There’s a well-known expression from the world of marketing –and it’s usually used in the form of an accusation: “You’re talking to yourself!”
There are common examples of this mistake all over the place. For example, auto dealers insist on telling you that they are the “Sell More Cars Than Any Other Ford Dealer in Central Illinois!” –even though no one cares except other Ford dealers. When you go car shopping, you’re only planning to buy one car. You likely want to know if they carry that one, and if you will give them the best price, and how you will treat them while they shop and after you buy. The fact that they already sold 35 cars this month? Whatever.
Most people intuitively understand why this is a problem. Customers want to know how you are going to solve their problem. They don’t care about much anything else.
We could easily take the marketing admonition not to talk to yourself, and transfer it wholesale to technology founders, CEOs, product managers and marketers.
I’ve been thinking about this a lot because I have several clients with complicated products. I know what they do. I understand their value proposition. I could even explain it to you in a sentence or two. But I worked hard for that understanding. Why? Because the way many of my clients talk about their products is virtually incomprehensible to an outsider.
Now, there’s a significant difference in complexity between a technology product itself and the value it delivers to a customer. I have only the most remedial understanding of how my air-conditioning works. But, when I replaced it last week, I needed to understand enough to know that the system I bought would solve my problem, would be competitively priced, would work reliably, would reduce my electric bill, and would be covered by a warranty ensuring that I was not left to swelter in July heat anytime soon again.
To learn that I spoke to 5 different companies. I bought from the one that I believed answered yes to all those requirements.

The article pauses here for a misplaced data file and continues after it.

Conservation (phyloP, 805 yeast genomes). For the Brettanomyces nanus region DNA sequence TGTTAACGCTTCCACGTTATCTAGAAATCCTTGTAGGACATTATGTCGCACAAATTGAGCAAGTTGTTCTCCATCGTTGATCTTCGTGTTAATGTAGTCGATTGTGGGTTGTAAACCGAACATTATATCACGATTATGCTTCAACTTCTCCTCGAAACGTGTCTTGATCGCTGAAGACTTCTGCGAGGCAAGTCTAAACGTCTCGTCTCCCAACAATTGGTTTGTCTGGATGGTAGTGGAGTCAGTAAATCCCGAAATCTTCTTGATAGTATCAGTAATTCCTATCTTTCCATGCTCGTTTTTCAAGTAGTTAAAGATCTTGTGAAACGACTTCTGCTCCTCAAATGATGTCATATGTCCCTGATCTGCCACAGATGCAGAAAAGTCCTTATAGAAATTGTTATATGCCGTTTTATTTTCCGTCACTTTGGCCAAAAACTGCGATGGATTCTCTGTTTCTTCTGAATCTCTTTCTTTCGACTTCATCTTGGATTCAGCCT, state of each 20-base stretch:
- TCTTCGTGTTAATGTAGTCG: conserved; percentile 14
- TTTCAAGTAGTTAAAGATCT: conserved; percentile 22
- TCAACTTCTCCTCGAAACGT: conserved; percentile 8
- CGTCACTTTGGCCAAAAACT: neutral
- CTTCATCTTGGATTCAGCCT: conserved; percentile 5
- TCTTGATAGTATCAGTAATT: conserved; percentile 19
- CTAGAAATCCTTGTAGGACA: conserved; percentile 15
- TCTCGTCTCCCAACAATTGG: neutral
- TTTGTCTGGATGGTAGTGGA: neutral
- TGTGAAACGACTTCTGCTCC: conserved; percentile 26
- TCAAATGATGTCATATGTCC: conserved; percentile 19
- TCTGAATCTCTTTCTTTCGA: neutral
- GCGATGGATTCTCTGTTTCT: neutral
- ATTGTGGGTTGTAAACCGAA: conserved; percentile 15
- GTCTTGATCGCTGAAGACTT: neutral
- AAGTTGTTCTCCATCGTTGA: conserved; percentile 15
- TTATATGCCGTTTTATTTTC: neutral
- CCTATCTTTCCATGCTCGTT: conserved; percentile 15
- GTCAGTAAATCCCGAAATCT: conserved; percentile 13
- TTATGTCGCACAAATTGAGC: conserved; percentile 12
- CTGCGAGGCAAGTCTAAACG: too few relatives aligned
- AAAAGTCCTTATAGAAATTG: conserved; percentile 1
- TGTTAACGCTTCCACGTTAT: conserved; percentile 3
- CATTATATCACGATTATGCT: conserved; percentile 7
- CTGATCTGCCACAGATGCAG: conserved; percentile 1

My belief was what mattered.
Undoubtedly, some of the ones I rejected would insist they could satisfy — even exceed– my expectations. But they failed to make me believe that. That’s the litmus test for communicating about technology.
I always spend time on my clients’ websites. I watch their explainer videos and read their blogs.
Often, I’ve spent over 100 hours talking with the founders and executive teams of these organizations. We have continually reviewed the product’s development, and I have been along for the ride at every juncture. Yet, more than once, I have gotten lost trying to figure out something on their website, or I’ve tried to sign up to use the product and been completely stymied.
Yes, their products are complicated. But learning how they can help and how to buy them should NOT be complicated. In fact, the more complex the product, the less complicated should be the value proposition and buying process.
Imagine you are a marketing director for a camping equipment company and your boss tasks you with finding the perfect influencer for your company’s products.
You’ve never hired an influencer before, but you get on Google, find an agency and go to their website. Their About Us page says that they firmly disallow #XYZBCA –and do not keep clients on who get regularly ratioed (yes, it’s a word). Moreover, when they detect a shadow ban, they provide a different influencer at no additional fee. They also offer such services as OOTD and Flatlays.